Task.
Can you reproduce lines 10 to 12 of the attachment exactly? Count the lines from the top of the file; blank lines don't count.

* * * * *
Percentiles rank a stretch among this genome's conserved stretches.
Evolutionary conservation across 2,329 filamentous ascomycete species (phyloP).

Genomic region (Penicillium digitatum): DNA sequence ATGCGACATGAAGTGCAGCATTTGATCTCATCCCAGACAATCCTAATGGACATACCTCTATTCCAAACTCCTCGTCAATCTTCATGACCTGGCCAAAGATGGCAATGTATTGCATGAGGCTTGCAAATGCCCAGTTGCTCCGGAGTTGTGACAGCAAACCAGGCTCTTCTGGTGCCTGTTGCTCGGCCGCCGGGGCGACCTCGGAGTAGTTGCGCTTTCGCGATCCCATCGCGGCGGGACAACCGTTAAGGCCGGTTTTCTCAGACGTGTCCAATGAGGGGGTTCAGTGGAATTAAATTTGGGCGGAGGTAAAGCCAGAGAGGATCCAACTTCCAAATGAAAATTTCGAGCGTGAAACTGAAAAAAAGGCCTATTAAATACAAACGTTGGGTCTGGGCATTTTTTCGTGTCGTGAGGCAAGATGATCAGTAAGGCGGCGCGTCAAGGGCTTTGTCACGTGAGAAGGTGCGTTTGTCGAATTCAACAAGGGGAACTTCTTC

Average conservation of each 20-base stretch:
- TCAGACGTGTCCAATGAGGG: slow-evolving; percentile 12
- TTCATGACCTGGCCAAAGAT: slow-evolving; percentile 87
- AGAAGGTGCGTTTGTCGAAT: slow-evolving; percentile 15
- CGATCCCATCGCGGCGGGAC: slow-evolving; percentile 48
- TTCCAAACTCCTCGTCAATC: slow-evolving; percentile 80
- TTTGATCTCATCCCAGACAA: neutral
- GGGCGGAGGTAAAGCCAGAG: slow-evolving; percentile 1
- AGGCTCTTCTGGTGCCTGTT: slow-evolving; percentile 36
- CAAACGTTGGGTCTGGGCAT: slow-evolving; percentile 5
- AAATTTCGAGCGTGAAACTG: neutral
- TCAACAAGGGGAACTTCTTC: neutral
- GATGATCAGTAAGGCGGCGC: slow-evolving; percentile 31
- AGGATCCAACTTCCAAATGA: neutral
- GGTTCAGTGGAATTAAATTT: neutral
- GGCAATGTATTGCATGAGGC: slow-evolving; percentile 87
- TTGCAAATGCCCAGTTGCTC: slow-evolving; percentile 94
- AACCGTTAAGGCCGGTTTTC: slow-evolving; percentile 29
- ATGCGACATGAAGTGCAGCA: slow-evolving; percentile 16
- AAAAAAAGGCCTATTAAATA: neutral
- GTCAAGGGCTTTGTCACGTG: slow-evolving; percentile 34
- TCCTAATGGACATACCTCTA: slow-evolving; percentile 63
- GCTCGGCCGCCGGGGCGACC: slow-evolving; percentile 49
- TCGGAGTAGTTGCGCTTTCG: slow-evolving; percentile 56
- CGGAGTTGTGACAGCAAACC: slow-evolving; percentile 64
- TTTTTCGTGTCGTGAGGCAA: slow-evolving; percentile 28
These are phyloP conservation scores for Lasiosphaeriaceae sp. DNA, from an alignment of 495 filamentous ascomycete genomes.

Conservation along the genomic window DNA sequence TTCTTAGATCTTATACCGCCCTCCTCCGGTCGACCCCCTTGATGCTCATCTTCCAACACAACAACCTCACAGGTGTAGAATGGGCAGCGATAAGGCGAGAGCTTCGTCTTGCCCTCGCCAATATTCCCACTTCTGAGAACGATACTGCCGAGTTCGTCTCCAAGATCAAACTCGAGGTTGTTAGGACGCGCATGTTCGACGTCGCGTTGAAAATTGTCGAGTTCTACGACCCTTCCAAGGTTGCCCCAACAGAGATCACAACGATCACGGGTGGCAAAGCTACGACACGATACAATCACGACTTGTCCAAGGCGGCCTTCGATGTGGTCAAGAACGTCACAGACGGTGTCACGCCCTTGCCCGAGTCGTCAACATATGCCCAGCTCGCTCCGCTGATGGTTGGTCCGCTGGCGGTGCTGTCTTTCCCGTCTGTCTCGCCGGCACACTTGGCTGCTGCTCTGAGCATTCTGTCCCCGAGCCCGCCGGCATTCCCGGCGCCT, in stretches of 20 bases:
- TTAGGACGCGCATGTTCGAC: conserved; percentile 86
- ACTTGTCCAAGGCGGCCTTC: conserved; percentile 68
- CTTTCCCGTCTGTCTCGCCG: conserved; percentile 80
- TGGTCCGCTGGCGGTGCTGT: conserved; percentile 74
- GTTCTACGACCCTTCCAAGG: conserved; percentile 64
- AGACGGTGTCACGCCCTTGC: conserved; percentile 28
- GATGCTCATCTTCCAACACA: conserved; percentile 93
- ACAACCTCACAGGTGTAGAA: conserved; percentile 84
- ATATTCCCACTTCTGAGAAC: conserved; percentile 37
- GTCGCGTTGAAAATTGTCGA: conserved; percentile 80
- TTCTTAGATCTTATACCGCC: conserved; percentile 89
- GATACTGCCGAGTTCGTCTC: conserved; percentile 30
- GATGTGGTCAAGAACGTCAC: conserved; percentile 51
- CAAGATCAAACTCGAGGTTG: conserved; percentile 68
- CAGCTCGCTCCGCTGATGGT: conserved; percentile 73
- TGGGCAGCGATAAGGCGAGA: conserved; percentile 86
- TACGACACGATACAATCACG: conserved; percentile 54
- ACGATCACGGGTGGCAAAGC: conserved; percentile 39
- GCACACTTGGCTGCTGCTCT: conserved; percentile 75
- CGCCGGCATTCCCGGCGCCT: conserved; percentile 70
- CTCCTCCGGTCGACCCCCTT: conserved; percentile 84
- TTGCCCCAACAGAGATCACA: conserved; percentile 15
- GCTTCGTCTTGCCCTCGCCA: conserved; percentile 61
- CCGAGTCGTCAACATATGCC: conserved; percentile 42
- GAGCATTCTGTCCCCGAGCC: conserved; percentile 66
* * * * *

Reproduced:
- TTTGATCTCATCCCAGACAA: neutral
- GGGCGGAGGTAAAGCCAGAG: slow-evolving; percentile 1
- AGGCTCTTCTGGTGCCTGTT: slow-evolving; percentile 36